Satyajit Chakrabarty never really thought about India's sex trafficking problem, until he was approached to make a game about it. He was precisely the sort of person that artist and photographer Leena Kejriwal had been trying to find since 2010.
Kejriwal's photography has a sociological dimension, and it was during one of her journeys through Kolkata that she first ventured into a red light district. In her book of collected photographs of the city, the cover depicted a red wall – an indicator of the red light districts particular to certain Indian regions.
"Being a woman, a girl at some point in time, the intense vulnerability of a girl in that space hits me in the guts,” says Kejriwal. “It's something I haven't been able to forget."
In 1990, The New York Review of Books published a now-famous article by Indian economist Amartya Sen. 'More Than 100 Million Women Are Missing' was the striking title, and it examined the worldwide population statistics to reveal “a terrible story of inequality and neglect leading to the excess mortality of women,” particularly in Asia. More recent statistics suggest 63 million missing women in India alone, an estimate that some would call conservative.
"Foeticide, infanticide, malnutrition, dowry, sex trafficking – he covers the whole multitude,” reflects Kejriwal. When she decided to embark on an art project to highlight the pressing issue of sex trafficking, Missing was the simple yet powerful name she decided upon. Kejriwal chose a female silhouette as a symbol which she says "denotes a black hole into which millions of girls disappear from the face of the earth." The artworks themselves – pitch black, several feet high, constructed from iron sheets – continued the theme.
"I was doing these complicated installations since 2010, and until 2013 they were travelling all over Europe," Kejriwal says. "The installations were very complicated, and they weren't talking about something pleasant, so my audience was there because they were able to take it or understand the work."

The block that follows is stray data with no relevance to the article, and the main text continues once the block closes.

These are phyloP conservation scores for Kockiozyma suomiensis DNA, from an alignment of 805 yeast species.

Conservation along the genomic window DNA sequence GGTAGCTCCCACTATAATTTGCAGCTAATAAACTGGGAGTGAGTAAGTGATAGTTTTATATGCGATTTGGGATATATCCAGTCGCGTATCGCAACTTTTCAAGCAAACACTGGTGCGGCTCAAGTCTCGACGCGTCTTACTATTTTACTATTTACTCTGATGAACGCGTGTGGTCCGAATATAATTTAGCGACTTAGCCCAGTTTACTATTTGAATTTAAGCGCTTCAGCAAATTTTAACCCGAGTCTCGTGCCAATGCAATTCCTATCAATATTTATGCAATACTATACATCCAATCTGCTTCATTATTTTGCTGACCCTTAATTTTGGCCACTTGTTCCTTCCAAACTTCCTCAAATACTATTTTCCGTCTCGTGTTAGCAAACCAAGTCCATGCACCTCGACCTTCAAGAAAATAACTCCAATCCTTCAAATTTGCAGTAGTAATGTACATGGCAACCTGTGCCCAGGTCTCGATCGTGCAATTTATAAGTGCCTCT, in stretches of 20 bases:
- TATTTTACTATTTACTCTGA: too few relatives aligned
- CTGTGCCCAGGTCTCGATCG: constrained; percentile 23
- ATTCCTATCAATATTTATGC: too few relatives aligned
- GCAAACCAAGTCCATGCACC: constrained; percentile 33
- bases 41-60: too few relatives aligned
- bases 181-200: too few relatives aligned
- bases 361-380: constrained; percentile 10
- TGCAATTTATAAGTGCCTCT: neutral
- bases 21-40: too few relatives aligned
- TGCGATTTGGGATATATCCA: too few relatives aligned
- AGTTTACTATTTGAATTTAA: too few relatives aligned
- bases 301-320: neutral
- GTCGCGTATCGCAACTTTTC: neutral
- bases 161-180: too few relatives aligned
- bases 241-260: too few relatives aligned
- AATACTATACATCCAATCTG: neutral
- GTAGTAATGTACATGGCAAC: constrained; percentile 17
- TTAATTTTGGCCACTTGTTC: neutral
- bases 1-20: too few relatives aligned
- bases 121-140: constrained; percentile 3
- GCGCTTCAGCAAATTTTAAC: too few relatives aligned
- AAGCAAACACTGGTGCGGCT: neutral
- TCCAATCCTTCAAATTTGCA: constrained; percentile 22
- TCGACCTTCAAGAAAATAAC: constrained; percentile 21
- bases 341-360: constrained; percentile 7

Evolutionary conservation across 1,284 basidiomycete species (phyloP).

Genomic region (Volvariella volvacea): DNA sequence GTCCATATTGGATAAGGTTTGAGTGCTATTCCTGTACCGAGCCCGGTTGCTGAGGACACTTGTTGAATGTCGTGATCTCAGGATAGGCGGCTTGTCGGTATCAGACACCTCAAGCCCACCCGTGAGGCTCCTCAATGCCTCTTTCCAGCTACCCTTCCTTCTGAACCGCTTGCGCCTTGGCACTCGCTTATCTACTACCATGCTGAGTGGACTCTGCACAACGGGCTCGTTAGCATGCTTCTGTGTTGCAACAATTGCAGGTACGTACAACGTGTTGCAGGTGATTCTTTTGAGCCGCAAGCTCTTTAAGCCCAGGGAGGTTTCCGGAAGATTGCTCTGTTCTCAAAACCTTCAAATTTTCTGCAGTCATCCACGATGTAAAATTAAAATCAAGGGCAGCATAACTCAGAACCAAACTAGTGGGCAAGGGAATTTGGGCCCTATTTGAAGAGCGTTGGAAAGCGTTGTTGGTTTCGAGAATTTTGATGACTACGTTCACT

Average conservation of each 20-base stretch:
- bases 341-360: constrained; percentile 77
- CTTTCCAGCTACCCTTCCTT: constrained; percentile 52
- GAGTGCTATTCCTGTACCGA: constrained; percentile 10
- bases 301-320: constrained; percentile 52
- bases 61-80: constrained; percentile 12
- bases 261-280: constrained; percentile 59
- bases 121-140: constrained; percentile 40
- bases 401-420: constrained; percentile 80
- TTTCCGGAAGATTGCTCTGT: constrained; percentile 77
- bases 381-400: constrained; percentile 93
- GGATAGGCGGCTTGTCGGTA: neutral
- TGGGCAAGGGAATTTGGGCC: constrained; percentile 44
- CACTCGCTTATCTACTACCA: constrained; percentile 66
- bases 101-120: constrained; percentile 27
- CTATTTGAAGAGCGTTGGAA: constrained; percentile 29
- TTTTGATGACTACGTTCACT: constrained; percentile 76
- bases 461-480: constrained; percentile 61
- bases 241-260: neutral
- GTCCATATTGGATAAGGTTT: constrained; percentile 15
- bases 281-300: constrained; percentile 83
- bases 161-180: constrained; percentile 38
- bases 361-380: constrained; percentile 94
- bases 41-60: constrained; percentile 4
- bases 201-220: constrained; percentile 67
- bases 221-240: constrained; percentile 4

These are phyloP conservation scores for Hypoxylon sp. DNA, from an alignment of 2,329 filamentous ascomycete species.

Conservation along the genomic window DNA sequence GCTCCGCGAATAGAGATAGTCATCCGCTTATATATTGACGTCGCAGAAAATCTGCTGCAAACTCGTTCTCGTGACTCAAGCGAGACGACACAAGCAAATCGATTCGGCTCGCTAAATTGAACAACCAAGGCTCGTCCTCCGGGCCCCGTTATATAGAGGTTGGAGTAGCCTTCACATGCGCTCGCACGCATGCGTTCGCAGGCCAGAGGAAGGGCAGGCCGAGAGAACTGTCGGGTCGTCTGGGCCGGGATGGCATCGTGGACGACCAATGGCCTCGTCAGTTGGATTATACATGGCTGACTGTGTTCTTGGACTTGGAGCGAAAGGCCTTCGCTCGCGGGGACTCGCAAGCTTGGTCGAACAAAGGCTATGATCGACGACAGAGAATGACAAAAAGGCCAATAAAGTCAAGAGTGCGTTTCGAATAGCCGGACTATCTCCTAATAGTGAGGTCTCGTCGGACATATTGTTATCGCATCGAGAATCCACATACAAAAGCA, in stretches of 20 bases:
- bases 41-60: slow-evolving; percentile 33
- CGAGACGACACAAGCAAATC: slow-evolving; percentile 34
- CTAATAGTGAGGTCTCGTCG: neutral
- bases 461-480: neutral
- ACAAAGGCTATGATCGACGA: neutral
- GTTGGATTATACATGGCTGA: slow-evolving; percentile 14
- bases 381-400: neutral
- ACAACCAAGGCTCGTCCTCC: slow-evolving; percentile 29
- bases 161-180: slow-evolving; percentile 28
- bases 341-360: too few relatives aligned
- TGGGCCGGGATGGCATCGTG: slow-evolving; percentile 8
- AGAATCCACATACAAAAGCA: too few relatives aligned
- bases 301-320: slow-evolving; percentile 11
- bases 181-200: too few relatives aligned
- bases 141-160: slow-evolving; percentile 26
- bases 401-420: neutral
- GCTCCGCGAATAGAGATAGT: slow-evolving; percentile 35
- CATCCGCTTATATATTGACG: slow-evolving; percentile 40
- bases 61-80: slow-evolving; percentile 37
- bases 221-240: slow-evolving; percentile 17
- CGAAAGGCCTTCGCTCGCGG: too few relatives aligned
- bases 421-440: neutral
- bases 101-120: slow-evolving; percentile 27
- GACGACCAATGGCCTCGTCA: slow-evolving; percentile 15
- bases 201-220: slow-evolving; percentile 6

"But I had this deeper desire to talk to Indians, and to talk to the public. I didn't want it to be in a gallery space."
Indeed, Kejriwal's work got coverage from home and abroad, but the amount of exposure she could generate from the traditional art world hit a ceiling. Determined to focus on the 'public' side of public art, she began a social media campaign.
A crowdfunding initiative followed, with Kejriwal pitching the first digital extension of the Missing project: an AR app that would allow people to scan any of her 10,000 silhouette stencils throughout India, granting some interactive content. But those who'd backed the campaign – mostly 25 to 30 year-olds – weren't sold on the concept. Why would they download such an app and, even if they did, what would be the motivation to keep it?
Kejriwal had already begun scouting for local app developers by the time these questions emerged, but she didn't hesitate to consider the feedback and change the approach to something much more ambitious. "It was going to be so ephemeral. On a phone for maybe five minutes, then gone. And I didn't want that. I wanted something much more immersive."
This took her in the unexpected direction of video games. "I'm not a gamer, but I think it's an amazing space of interaction," Kejriwal says. "I'd seen others get so excited about games." So she switched her focus from local app developers to local game developers, and that's when she met Satyajit Chakrabarty. She explained to him her vision for a game based around sex trafficking and its victims, but he wasn't immediately convinced.